Wednesday, August 12, 2009
WEDNESDAY, Aug. 12 (HealthDay News) -- Increasing tumor thickness of uveal melanoma is associated with a higher risk of metastasis and therefore may be an important indicator for patient prognosis, according to data published in the August issue of the Archives of Ophthalmology.
Carol L. Shields, M.D., of Thomas Jefferson University in Philadelphia, and colleagues performed a retrospective record review of patients diagnosed with uveal melanoma. Tumor thickness was measured as the distance of the posterior tumor margin to the optic disc margin and foveola.
The researchers found that the 10-year incidence of metastasis increased with increasing tumor thickness, from 6 percent for tumors between 0 to 1.0 mm thick to 51 percent for tumors over 10.0 mm thick. Increasing tumor diameter and tumor thickness were each found to predict metastasis in multivariate analysis, as were other clinical factors. At the 10-year follow-up, the authors note that the incidence of metastasis was 12, 26, and 49 percent in patients with small (0 to 3.0 mm), medium (3.1 to 8.0 mm), and large (>8.0 mm) melanoma, respectively.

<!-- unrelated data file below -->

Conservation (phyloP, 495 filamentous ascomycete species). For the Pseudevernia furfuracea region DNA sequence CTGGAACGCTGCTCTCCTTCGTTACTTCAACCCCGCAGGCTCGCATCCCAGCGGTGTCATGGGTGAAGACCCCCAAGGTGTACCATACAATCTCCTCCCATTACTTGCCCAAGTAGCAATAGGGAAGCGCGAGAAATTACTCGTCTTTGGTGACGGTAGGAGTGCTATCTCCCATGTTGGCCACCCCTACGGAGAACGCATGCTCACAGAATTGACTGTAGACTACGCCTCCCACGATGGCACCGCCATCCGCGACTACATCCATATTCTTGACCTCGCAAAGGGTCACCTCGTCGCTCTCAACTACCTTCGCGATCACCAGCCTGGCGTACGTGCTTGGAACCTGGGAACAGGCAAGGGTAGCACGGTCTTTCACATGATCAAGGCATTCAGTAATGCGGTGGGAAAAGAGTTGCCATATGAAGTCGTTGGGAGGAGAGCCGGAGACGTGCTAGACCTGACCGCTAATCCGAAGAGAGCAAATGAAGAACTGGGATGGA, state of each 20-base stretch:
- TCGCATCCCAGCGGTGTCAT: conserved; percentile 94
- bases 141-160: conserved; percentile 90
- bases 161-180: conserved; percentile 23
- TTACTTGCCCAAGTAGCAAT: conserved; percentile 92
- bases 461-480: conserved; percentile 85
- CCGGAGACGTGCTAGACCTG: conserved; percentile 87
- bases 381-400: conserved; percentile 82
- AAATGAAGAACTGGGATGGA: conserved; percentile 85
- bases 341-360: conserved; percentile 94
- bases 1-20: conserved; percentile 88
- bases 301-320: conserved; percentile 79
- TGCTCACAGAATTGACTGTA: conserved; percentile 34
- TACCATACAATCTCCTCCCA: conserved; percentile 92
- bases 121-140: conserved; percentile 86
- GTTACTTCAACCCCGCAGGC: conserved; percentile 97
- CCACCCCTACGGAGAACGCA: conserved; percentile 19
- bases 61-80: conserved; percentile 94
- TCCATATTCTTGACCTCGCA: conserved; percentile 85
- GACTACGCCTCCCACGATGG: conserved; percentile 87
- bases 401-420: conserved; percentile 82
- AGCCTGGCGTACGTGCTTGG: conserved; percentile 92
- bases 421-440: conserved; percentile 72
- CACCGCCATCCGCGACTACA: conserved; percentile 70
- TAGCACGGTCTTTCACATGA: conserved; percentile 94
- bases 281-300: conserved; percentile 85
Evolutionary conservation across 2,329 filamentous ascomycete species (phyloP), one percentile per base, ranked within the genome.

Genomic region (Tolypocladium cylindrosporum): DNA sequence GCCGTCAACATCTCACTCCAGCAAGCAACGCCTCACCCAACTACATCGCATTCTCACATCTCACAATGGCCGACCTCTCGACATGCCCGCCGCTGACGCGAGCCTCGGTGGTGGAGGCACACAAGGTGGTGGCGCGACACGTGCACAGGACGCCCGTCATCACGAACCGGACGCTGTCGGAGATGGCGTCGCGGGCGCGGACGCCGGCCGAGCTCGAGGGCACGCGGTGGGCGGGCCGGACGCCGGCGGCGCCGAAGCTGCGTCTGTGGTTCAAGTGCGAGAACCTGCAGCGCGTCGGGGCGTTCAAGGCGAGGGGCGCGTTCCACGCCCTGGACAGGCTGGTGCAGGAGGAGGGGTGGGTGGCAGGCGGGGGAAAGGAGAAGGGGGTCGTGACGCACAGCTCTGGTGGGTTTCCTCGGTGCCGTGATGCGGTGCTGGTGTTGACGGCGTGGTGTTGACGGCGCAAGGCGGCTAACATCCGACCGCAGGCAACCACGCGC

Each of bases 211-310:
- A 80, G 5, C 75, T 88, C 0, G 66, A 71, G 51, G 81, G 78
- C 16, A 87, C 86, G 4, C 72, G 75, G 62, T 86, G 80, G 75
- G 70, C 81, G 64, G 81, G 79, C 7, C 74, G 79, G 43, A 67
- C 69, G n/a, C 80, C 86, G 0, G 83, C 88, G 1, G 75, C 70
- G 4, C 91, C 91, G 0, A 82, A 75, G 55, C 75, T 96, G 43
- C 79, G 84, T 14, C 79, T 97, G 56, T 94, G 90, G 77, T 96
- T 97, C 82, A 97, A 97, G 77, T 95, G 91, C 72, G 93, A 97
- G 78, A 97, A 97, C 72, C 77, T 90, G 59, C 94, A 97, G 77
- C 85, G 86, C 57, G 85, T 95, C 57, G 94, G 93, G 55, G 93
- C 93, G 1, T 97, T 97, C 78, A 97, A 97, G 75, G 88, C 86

"These data are applicable for the practicing clinician in that they are simple and useful in the clinic setting," Shields and colleagues conclude. "Knowledge of the approximate risk for melanoma-related metastasis based on accurate measurement of thickness and the added risk of each millimeter of thickness could ultimately affect the therapeutic decision."
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